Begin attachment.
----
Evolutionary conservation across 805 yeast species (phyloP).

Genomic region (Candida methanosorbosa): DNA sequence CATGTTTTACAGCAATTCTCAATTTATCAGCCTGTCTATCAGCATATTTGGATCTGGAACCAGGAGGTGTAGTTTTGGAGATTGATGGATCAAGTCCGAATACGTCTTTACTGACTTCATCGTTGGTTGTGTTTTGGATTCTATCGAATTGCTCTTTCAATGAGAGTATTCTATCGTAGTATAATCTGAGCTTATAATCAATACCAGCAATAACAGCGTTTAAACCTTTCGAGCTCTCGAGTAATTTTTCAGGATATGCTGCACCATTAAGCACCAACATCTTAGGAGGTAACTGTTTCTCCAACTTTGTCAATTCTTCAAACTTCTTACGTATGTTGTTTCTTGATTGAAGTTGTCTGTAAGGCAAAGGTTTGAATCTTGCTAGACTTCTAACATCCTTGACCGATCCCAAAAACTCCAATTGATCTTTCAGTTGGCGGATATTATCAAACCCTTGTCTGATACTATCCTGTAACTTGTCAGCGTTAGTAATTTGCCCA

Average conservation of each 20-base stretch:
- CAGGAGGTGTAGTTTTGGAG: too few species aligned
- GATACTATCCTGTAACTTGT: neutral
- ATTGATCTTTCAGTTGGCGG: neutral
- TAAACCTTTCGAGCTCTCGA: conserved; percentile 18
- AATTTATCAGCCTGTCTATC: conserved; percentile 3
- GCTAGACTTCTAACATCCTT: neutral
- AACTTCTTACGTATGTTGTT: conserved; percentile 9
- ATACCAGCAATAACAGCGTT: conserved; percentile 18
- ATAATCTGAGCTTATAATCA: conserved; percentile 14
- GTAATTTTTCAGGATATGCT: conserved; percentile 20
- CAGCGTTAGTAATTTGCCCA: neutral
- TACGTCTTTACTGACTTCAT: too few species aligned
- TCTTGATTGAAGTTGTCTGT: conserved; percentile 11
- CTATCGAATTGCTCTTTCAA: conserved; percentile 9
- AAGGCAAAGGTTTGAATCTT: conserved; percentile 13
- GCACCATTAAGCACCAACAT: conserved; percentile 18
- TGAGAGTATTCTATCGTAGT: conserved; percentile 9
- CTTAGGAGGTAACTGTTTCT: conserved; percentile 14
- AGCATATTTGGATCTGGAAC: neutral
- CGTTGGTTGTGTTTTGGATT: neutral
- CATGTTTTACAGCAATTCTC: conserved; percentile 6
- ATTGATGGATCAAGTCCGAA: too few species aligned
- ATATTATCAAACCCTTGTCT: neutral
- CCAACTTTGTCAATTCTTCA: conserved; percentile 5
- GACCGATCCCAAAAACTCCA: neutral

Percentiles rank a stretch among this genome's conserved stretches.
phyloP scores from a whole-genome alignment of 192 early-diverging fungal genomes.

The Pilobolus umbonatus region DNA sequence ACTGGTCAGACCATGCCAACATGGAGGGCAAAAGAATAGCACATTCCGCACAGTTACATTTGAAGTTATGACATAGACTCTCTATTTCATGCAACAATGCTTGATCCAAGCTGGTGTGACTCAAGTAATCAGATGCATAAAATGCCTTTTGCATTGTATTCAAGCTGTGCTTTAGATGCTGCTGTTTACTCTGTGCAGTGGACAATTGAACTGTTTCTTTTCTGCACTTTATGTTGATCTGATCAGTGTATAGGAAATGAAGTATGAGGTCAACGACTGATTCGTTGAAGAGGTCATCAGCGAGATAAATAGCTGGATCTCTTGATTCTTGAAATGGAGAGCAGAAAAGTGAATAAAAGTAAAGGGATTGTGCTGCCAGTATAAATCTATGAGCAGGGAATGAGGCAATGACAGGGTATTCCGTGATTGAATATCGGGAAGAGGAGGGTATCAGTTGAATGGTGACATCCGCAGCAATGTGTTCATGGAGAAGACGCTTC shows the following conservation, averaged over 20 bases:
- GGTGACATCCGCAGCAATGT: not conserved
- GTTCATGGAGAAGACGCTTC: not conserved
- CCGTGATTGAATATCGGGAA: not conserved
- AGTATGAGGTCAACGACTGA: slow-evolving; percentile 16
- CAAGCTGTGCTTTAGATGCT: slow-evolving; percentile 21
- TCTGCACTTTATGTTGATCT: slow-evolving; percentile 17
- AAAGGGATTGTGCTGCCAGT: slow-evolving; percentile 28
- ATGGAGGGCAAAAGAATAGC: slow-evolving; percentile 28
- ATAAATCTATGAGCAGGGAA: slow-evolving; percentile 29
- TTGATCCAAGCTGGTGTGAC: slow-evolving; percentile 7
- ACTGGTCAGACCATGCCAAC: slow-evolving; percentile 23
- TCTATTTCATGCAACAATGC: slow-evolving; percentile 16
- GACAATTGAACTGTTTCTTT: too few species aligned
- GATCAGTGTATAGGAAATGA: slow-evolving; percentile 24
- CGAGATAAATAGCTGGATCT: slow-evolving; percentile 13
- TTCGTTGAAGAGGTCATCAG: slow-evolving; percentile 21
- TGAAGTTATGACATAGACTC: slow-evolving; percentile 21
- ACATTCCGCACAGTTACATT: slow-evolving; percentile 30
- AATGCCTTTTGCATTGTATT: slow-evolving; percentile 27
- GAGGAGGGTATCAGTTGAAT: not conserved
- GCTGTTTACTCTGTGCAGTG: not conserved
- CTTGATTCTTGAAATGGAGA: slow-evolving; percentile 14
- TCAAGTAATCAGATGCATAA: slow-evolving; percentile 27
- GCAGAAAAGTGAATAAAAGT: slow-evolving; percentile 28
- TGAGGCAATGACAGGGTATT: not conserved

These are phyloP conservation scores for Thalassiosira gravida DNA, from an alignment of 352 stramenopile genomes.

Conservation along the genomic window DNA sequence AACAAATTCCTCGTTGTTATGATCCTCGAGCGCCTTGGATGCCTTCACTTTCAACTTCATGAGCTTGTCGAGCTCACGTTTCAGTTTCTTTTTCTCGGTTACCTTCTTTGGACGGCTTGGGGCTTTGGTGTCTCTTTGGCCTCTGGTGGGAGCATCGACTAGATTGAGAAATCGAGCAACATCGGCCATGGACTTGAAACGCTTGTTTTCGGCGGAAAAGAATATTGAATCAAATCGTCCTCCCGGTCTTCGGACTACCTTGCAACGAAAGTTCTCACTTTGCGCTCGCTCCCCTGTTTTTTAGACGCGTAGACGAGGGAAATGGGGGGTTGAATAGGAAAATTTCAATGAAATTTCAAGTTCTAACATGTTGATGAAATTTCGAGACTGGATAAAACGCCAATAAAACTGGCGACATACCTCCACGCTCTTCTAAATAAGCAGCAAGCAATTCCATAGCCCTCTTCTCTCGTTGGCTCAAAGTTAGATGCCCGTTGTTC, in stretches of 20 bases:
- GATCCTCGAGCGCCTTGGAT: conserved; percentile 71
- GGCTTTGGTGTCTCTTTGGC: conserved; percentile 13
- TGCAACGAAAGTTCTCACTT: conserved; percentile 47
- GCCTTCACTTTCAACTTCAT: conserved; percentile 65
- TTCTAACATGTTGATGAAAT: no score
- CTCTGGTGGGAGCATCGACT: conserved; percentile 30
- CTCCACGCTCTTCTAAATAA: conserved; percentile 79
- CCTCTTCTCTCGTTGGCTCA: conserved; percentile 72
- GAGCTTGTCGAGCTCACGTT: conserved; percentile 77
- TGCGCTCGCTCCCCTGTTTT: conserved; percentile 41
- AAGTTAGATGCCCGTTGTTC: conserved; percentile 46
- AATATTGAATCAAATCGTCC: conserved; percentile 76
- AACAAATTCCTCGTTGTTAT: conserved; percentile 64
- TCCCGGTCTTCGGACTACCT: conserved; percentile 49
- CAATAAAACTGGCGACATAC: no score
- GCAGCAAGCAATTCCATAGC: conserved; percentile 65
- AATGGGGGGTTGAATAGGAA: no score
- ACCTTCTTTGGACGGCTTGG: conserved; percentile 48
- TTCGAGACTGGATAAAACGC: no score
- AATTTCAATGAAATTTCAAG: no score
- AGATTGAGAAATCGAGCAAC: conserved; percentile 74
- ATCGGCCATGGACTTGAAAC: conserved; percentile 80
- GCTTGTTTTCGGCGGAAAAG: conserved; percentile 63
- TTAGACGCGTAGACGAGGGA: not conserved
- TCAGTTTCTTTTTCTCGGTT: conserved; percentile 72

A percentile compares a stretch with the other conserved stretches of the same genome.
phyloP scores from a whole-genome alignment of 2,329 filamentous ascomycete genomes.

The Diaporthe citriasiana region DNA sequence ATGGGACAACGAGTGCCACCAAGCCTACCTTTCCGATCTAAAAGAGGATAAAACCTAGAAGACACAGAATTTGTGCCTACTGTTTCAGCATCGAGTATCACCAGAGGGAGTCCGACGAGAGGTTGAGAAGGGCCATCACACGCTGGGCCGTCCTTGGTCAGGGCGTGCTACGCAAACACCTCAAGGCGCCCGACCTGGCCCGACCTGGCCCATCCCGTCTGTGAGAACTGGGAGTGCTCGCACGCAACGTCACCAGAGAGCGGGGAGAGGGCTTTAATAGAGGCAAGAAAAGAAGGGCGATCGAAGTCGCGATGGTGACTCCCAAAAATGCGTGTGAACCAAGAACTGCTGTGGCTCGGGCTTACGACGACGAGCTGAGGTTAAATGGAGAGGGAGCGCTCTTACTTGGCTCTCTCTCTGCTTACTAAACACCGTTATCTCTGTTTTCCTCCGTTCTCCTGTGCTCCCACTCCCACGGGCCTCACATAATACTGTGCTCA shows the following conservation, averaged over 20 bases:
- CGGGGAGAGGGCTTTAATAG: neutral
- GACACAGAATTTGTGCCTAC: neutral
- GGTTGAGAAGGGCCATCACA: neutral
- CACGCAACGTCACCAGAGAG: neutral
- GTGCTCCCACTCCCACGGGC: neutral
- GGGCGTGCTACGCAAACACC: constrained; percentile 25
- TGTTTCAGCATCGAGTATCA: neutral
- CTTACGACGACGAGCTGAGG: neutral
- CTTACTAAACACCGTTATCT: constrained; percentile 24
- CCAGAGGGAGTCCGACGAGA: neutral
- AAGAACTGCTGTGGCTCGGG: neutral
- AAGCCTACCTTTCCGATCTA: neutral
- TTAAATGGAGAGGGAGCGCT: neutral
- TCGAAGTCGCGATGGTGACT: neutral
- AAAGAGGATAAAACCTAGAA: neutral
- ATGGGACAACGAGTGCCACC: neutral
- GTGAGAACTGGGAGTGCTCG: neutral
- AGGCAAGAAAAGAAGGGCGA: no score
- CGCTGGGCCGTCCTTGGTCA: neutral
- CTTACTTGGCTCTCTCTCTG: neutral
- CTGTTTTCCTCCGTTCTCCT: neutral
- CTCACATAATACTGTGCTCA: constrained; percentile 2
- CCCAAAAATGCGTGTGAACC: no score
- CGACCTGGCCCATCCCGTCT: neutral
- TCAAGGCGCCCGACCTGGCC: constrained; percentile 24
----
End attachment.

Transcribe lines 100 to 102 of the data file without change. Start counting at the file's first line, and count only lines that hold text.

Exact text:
- TCGAAGTCGCGATGGTGACT: neutral
- AAAGAGGATAAAACCTAGAA: neutral
- ATGGGACAACGAGTGCCACC: neutral